The Cubs have lost all eight of their playoff games played west of Chicago, including six in the state of California. Over that same span in playoff games east of Chicago the Cubs are 4-4.
Playoff Games West of Chicago (0-8):
1984: Lost to Padres in NLCS
Game 3: Padres 7, Cubs 1
Game 4: Padres 7, Cubs 5
Game 5: Padres 6, Cubs 3 (Padres win series 3-1)
1989: Lost to the Giants in NLCS
Game 3: Giants 5, Cubs 4
Game 4: Giants 6, Cubs 4
Game 5: Giants 3, Cubs 2 (Giants win series 4-1)
2007: Lost to D-backs in NLDS
Game 1: D-backs 3, Cubs 1
Game 2: D-backs 8, Cubs 4
But they'll be going against a pitcher who has worked very well against them twice. Kuroda had two starts against the Cubs and was 1-1, but he pitched a shutout against them on June 6, and in the loss, gave up only one earned run. For the two starts, his ERA against Chicago was 0.59. And he was 6-2 with a 3.68 ERA this season at Dodger Stadium.
"I feel very honored to be the third starter, in this important game," Kuroda said on Friday. If he pitches the way he has twice against the Cubs this season, the Dodgers will be honored to have him finish off this series on their behalf.
Overall, the Cubs will be going against a Dodgers team that is significantly better than many alleged experts realized. The Dodgers didn't come to this point with the Cubs' regular-season credentials, which is why they were substantial underdogs. But the Dodgers did arrive in the postseason as a team lifting its level of play at precisely the right time.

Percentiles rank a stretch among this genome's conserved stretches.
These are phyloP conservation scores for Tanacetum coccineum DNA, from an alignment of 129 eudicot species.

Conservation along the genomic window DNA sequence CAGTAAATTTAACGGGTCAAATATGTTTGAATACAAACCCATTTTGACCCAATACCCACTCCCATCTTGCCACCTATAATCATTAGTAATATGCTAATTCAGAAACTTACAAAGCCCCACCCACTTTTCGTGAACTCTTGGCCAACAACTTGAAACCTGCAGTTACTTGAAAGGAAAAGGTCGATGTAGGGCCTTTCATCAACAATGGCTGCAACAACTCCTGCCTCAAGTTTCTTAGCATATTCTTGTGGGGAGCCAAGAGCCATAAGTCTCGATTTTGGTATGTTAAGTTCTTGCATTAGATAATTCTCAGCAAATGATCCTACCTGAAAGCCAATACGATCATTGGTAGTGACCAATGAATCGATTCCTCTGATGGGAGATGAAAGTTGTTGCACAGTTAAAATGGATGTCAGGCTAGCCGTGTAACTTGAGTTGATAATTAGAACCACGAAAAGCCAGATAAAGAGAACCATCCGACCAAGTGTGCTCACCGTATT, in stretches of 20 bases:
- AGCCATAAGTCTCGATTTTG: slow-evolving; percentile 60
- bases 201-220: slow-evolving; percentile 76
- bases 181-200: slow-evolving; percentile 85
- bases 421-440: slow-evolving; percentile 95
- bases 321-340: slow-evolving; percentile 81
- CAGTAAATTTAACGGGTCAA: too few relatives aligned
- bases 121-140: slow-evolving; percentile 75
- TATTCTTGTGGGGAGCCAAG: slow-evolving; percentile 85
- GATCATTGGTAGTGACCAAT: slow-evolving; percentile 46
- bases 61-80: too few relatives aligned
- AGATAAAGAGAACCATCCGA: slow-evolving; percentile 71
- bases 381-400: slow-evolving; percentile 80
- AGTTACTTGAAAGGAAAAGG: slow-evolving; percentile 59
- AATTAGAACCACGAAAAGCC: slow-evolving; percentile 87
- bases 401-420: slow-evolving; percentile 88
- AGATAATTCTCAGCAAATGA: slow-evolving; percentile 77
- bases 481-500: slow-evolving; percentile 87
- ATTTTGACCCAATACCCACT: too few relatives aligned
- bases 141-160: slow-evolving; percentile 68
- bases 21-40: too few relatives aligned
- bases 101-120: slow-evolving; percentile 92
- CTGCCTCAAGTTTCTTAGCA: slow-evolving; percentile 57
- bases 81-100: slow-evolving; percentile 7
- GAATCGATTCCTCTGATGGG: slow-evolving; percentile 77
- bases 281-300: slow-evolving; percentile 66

The Dodgers' 2-0 lead, putting them on the brink of the NL Championship Series, has shifted the burden of expectations to the former underdogs, the Dodgers. But it is a burden they're happy to bear.
"And now, you know, we're up to two games," Torre said on Friday. "We need to win one more game, and we have to do that. We have to do that. And we're home. Plus, we're supposed to do it. So hopefully my ballclub will go out with the same business-like attitude that we've had the last couple of days. But we certainly will talk about it."
The Dodgers' reality changed dramatically over the space of two nights on Chicago's North Side. Now, they are one step away from proving their point and underscoring the broader recognition that this can be a very good ballclub.
Mike Bauman is a national columnist for MLB.com. This story was not subject to the approval of Major League Baseball or its clubs.